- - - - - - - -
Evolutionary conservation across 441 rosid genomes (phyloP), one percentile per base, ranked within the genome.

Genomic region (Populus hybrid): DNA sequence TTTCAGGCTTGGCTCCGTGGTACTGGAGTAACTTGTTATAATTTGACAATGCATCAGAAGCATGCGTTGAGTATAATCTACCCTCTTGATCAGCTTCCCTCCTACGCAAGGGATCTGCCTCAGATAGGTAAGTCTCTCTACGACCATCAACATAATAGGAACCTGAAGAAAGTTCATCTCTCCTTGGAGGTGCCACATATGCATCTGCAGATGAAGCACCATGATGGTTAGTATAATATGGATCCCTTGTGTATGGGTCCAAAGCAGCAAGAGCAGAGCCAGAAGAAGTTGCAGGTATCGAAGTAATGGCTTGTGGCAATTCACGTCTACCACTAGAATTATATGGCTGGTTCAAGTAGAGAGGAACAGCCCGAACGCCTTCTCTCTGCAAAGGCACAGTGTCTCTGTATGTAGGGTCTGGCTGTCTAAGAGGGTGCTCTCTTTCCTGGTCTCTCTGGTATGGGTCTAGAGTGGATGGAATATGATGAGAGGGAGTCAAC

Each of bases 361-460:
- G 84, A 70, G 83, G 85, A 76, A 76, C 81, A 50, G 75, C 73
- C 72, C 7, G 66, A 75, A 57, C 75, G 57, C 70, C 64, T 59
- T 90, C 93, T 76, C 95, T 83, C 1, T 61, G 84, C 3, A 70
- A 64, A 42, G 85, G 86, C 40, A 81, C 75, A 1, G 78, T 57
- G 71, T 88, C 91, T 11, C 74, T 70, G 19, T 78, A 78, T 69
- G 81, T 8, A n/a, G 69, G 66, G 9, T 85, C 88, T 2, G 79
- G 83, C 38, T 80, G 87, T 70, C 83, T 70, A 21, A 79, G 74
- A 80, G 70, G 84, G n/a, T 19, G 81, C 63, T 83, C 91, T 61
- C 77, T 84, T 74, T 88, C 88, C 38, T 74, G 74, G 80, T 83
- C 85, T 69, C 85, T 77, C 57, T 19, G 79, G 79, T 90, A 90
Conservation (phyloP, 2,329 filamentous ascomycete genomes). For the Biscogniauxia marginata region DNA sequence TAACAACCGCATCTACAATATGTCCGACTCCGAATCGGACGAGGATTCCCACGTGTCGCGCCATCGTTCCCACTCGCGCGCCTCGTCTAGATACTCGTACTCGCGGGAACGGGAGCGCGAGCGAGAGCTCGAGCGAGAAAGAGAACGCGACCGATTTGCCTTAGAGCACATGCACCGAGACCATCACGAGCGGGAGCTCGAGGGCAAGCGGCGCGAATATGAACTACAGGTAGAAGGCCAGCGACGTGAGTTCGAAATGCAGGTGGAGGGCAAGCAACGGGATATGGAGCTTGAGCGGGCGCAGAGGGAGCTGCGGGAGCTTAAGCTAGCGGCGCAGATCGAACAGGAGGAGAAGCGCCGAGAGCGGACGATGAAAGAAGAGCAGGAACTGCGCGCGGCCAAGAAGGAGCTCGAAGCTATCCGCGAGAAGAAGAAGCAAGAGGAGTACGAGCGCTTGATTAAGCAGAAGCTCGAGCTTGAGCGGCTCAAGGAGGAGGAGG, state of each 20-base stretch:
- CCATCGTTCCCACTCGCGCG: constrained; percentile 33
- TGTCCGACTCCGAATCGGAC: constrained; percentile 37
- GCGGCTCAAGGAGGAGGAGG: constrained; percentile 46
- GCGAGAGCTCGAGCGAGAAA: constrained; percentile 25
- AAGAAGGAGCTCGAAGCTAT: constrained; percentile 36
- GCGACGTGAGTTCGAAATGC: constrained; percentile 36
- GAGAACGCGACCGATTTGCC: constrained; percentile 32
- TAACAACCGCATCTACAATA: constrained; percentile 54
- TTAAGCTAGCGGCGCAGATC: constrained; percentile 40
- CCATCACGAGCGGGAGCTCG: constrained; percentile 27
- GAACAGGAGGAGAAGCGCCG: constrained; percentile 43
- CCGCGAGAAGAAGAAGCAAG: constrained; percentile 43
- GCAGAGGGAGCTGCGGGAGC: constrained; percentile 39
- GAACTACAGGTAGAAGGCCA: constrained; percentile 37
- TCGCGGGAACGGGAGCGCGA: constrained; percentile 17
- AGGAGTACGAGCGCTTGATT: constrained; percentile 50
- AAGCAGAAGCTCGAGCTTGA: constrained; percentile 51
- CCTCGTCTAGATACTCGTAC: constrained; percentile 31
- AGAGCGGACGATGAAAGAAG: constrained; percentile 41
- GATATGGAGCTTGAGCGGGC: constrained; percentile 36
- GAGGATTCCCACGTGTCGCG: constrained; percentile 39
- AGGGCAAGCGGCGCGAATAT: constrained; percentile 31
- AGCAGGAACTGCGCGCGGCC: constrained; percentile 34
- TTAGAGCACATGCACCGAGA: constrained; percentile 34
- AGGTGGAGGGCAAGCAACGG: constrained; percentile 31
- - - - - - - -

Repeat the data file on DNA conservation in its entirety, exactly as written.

Evolutionary conservation across 441 rosid genomes (phyloP), one percentile per base, ranked within the genome.

Genomic region (Populus hybrid): DNA sequence TTTCAGGCTTGGCTCCGTGGTACTGGAGTAACTTGTTATAATTTGACAATGCATCAGAAGCATGCGTTGAGTATAATCTACCCTCTTGATCAGCTTCCCTCCTACGCAAGGGATCTGCCTCAGATAGGTAAGTCTCTCTACGACCATCAACATAATAGGAACCTGAAGAAAGTTCATCTCTCCTTGGAGGTGCCACATATGCATCTGCAGATGAAGCACCATGATGGTTAGTATAATATGGATCCCTTGTGTATGGGTCCAAAGCAGCAAGAGCAGAGCCAGAAGAAGTTGCAGGTATCGAAGTAATGGCTTGTGGCAATTCACGTCTACCACTAGAATTATATGGCTGGTTCAAGTAGAGAGGAACAGCCCGAACGCCTTCTCTCTGCAAAGGCACAGTGTCTCTGTATGTAGGGTCTGGCTGTCTAAGAGGGTGCTCTCTTTCCTGGTCTCTCTGGTATGGGTCTAGAGTGGATGGAATATGATGAGAGGGAGTCAAC

Each of bases 361-460:
- G 84, A 70, G 83, G 85, A 76, A 76, C 81, A 50, G 75, C 73
- C 72, C 7, G 66, A 75, A 57, C 75, G 57, C 70, C 64, T 59
- T 90, C 93, T 76, C 95, T 83, C 1, T 61, G 84, C 3, A 70
- A 64, A 42, G 85, G 86, C 40, A 81, C 75, A 1, G 78, T 57
- G 71, T 88, C 91, T 11, C 74, T 70, G 19, T 78, A 78, T 69
- G 81, T 8, A n/a, G 69, G 66, G 9, T 85, C 88, T 2, G 79
- G 83, C 38, T 80, G 87, T 70, C 83, T 70, A 21, A 79, G 74
- A 80, G 70, G 84, G n/a, T 19, G 81, C 63, T 83, C 91, T 61
- C 77, T 84, T 74, T 88, C 88, C 38, T 74, G 74, G 80, T 83
- C 85, T 69, C 85, T 77, C 57, T 19, G 79, G 79, T 90, A 90
Conservation (phyloP, 2,329 filamentous ascomycete genomes). For the Biscogniauxia marginata region DNA sequence TAACAACCGCATCTACAATATGTCCGACTCCGAATCGGACGAGGATTCCCACGTGTCGCGCCATCGTTCCCACTCGCGCGCCTCGTCTAGATACTCGTACTCGCGGGAACGGGAGCGCGAGCGAGAGCTCGAGCGAGAAAGAGAACGCGACCGATTTGCCTTAGAGCACATGCACCGAGACCATCACGAGCGGGAGCTCGAGGGCAAGCGGCGCGAATATGAACTACAGGTAGAAGGCCAGCGACGTGAGTTCGAAATGCAGGTGGAGGGCAAGCAACGGGATATGGAGCTTGAGCGGGCGCAGAGGGAGCTGCGGGAGCTTAAGCTAGCGGCGCAGATCGAACAGGAGGAGAAGCGCCGAGAGCGGACGATGAAAGAAGAGCAGGAACTGCGCGCGGCCAAGAAGGAGCTCGAAGCTATCCGCGAGAAGAAGAAGCAAGAGGAGTACGAGCGCTTGATTAAGCAGAAGCTCGAGCTTGAGCGGCTCAAGGAGGAGGAGG, state of each 20-base stretch:
- CCATCGTTCCCACTCGCGCG: constrained; percentile 33
- TGTCCGACTCCGAATCGGAC: constrained; percentile 37
- GCGGCTCAAGGAGGAGGAGG: constrained; percentile 46
- GCGAGAGCTCGAGCGAGAAA: constrained; percentile 25
- AAGAAGGAGCTCGAAGCTAT: constrained; percentile 36
- GCGACGTGAGTTCGAAATGC: constrained; percentile 36
- GAGAACGCGACCGATTTGCC: constrained; percentile 32
- TAACAACCGCATCTACAATA: constrained; percentile 54
- TTAAGCTAGCGGCGCAGATC: constrained; percentile 40
- CCATCACGAGCGGGAGCTCG: constrained; percentile 27
- GAACAGGAGGAGAAGCGCCG: constrained; percentile 43
- CCGCGAGAAGAAGAAGCAAG: constrained; percentile 43
- GCAGAGGGAGCTGCGGGAGC: constrained; percentile 39
- GAACTACAGGTAGAAGGCCA: constrained; percentile 37
- TCGCGGGAACGGGAGCGCGA: constrained; percentile 17
- AGGAGTACGAGCGCTTGATT: constrained; percentile 50
- AAGCAGAAGCTCGAGCTTGA: constrained; percentile 51
- CCTCGTCTAGATACTCGTAC: constrained; percentile 31
- AGAGCGGACGATGAAAGAAG: constrained; percentile 41
- GATATGGAGCTTGAGCGGGC: constrained; percentile 36
- GAGGATTCCCACGTGTCGCG: constrained; percentile 39
- AGGGCAAGCGGCGCGAATAT: constrained; percentile 31
- AGCAGGAACTGCGCGCGGCC: constrained; percentile 34
- TTAGAGCACATGCACCGAGA: constrained; percentile 34
- AGGTGGAGGGCAAGCAACGG: constrained; percentile 31